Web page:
This page is based on the 1993 Jepson Manual.
Please see the Jepson eFlora for up-to-date information about California vascular plants.
|Jepson Flora Project: Jepson Interchange|
|TREATMENT FROM THE JEPSON MANUAL||
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Jepson Interchange (more information)
©Copyright 1993 by the Regents of the University of California
Print edition is available from the University of California Press
|The second edition of The Jepson Manual (2012) is available from the University of California Press|
|See also the Jepson eFlora, which parallels the Second Edition|
Perennial, shrub, tree
Stem: bark often peeling distinctively
Leaves simple, generally cauline, alternate, opposite, rarely whorled, evergreen or deciduous, often leathery, petioled or not; stipules 0
Inflorescence: raceme, panicle, cyme, or flowers solitary, generally bracted; pedicels often with 2 bractlets
Flower generally bisexual, generally radial; sepals generally 45, generally free; petals generally 45, free or fused; stamens 810, free, filaments rarely appendaged, anthers awned or not, dehiscent by pores or slits; nectary generally at ovary base, disk-like; ovary superior or inferior, chambers generally 15, placentas axile or parietal, ovules 1many per chamber, style 1, stigma head- to funnel-like or lobed
Fruit: capsule, drupe, berry
Seeds generally many, sometimes winged
Genera in family: ± 100 genera, 3000 species: generally worldwide except deserts; some cultivated, especially Arbutus, Arctostaphylos, Rhododendron, Vaccinium
Reference: [Wallace 1975 Wasmann J Biol 33:188; 1975 Bot Not 128:286298]
Subfamilies Monotropoideae, Pyroloideae, Vaccinioideae sometimes treated as families. Nongreen plants obtain nutrition from green plants through fungal intermediates.
Shrub, small, glabrous to hairy
Stem decumbent or prostrate, often rooting
Leaves opposite, appressed, evergreen, leathery or thin
Inflorescence: flowers solitary in upper leaf axils; bracts 0; bractlets 46; pedicels jointed to flower
Flower: sepals 45, free; petals 45, ± 2/3 fused, generally white; stamens 10, anthers dehiscent by gaping pores, awns elongate; ovary superior, chambers 5, placentas near top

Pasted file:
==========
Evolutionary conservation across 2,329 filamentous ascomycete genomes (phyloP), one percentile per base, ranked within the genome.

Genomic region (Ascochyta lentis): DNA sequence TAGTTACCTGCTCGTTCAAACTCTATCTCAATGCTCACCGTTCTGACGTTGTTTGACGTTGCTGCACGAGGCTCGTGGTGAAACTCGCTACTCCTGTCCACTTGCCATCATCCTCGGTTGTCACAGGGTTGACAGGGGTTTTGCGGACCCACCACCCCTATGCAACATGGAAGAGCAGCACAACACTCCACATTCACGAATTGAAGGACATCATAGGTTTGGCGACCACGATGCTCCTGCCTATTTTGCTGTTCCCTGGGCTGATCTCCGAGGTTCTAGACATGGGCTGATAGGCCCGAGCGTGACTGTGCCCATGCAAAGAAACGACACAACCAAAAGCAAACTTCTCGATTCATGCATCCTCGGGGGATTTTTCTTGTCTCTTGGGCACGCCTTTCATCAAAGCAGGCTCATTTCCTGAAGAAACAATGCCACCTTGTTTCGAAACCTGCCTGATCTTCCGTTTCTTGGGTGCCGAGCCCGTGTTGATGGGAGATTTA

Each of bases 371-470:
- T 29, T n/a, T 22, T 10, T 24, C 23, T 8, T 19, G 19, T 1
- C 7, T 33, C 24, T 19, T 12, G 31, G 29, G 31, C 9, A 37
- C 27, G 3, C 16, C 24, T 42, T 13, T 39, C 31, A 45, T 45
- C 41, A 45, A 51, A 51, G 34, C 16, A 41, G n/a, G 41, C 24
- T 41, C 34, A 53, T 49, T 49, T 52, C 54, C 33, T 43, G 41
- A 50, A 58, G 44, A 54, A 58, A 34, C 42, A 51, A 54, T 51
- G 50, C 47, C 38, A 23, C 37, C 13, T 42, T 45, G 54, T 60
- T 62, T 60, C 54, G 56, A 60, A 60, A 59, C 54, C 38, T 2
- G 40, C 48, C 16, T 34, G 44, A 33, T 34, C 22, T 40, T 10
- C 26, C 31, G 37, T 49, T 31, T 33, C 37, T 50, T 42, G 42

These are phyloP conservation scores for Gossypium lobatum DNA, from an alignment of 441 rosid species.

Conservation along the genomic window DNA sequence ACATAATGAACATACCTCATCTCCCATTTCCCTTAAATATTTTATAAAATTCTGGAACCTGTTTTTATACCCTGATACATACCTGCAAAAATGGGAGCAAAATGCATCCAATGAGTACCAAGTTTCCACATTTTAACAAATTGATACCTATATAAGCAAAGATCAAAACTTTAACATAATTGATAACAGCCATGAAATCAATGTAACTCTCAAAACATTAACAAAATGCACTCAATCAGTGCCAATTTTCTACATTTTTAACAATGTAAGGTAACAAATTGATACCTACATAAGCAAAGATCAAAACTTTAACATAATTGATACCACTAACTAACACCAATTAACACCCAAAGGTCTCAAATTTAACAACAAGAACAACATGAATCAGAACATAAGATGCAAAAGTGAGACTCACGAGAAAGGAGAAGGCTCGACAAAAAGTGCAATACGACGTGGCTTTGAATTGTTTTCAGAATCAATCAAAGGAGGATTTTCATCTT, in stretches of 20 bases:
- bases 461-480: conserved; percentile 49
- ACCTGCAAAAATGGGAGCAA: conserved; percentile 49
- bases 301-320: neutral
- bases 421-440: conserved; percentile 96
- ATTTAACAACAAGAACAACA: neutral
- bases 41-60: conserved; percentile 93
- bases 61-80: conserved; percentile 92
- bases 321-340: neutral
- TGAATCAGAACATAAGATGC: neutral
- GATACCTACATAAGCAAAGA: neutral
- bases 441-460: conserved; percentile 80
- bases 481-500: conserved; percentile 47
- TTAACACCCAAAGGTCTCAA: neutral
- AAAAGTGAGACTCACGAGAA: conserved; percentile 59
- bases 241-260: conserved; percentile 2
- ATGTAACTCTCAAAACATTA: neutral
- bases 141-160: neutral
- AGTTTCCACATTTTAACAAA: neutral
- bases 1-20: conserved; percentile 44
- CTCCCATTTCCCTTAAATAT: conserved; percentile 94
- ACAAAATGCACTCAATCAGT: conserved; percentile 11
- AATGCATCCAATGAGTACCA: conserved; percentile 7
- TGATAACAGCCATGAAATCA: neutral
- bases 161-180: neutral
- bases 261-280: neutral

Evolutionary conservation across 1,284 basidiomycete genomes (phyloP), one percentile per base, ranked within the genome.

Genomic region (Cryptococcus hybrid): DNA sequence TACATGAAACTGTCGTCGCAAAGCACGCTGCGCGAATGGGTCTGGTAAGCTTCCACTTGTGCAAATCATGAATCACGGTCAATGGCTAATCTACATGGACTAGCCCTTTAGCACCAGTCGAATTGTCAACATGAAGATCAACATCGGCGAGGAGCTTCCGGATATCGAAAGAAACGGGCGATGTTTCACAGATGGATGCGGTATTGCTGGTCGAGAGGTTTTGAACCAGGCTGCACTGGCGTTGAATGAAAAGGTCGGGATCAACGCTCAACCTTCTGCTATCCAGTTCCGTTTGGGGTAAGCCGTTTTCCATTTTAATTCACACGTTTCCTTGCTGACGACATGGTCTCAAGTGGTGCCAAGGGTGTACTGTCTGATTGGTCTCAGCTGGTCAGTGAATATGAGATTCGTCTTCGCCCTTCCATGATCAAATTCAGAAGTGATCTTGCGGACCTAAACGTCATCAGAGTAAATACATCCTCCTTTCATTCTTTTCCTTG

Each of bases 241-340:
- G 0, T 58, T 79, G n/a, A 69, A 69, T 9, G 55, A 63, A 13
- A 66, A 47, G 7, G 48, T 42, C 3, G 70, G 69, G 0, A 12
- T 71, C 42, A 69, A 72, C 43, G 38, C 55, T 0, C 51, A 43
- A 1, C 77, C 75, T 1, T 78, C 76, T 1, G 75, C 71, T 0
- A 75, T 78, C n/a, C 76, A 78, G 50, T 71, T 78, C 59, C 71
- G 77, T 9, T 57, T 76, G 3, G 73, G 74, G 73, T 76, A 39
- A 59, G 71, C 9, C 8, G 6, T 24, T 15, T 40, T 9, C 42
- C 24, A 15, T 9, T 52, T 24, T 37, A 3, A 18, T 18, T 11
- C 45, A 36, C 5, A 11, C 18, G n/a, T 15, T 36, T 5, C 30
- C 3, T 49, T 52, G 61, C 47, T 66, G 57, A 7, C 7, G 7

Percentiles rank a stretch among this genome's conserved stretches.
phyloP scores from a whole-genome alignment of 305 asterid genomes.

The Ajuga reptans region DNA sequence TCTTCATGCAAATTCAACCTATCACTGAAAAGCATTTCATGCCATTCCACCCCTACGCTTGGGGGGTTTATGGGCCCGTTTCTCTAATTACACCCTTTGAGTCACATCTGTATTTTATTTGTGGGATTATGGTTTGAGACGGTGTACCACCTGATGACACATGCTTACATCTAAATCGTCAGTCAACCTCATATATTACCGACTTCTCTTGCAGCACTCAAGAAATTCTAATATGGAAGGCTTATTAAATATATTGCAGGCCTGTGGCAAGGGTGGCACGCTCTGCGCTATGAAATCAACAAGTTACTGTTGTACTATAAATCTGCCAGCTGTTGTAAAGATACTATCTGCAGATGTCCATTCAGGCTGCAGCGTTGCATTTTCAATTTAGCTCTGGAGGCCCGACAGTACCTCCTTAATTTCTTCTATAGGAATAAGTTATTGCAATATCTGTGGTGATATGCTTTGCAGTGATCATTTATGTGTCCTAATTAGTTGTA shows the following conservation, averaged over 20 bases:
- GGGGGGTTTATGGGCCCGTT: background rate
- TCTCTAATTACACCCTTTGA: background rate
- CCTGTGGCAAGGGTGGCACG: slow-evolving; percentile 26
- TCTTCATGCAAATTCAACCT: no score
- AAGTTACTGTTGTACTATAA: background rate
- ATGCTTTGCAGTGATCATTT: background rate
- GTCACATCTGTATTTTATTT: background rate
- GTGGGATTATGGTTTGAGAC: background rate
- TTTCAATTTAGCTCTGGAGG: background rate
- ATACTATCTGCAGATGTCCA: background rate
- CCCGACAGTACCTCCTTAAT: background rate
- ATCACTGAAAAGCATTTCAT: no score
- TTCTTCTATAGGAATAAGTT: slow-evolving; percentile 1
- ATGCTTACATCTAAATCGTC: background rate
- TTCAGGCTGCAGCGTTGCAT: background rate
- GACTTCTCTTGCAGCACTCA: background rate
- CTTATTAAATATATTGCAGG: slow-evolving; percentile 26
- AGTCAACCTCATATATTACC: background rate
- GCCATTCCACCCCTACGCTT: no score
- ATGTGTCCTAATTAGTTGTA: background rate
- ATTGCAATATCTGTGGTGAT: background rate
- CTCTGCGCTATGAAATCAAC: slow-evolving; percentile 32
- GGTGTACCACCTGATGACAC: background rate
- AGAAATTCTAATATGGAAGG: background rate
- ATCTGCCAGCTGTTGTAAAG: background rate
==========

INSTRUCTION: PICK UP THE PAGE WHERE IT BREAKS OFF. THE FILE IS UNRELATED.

Fruit: capsule, loculicidal
Seeds several per chamber
Species in genus: ± 14 species: s&e Asia, North America
Etymology: (Greek: mother of Andromeda)
Plant low, densely branched
Stem < 3 dm, glabrous or finely hairy
Leaf ± peltate, 25 mm, boat-shaped, elliptic, concave, leathery, glabrous; lower surface not grooved; margin entire, ciliate or minutely glandular, not rolled under
Inflorescence: pedicels glabrous or hairy
Flower: corolla widely bell-shaped, white, lobes 5; filaments glabrous
Ecology: Moist, subalpine slopes, around rocks and areas of late snow
Elevation: 18003505 m.
Bioregional distribution: Klamath Ranges, High Cascade Range, High Sierra Nevada
Distribution outside California: to Alaska, w Canada, Montana
Plants have been assigned to subsp. californica Piper [leaf 35 mm, margin minutely glandular-ciliate; s CaRH (Lassen Peak), SNH] or subsp. ciliolata Piper [leaf 23 mm, margin with white, ephemeral hairs; KR], but study needed
Horticultural information: IRR: 1, 2 &SHD: 6, 7, 14, 15, 16, 17; SUN: 4, 5; DFCLT.
|YOU CAN HELP US make sure that our distributional information is correct and current. If you know that a plant occurs in a wild, reproducing state in a Jepson bioregion NOT highlighted on the map, please contact us with that information. Please realize that we cannot incorporate range extensions without access to a voucher specimen, which should (ultimately) be deposited in an herbarium. You can send the pressed, dried collection (with complete locality information indicated) to us (e-mail us for details) or refer us to an accessioned herbarium specimen. Non-occurrence of a plant in an indicated area is difficult to document, but we will especially value your input on those types of possible errors (see automatic conversion of distribution data to maps).|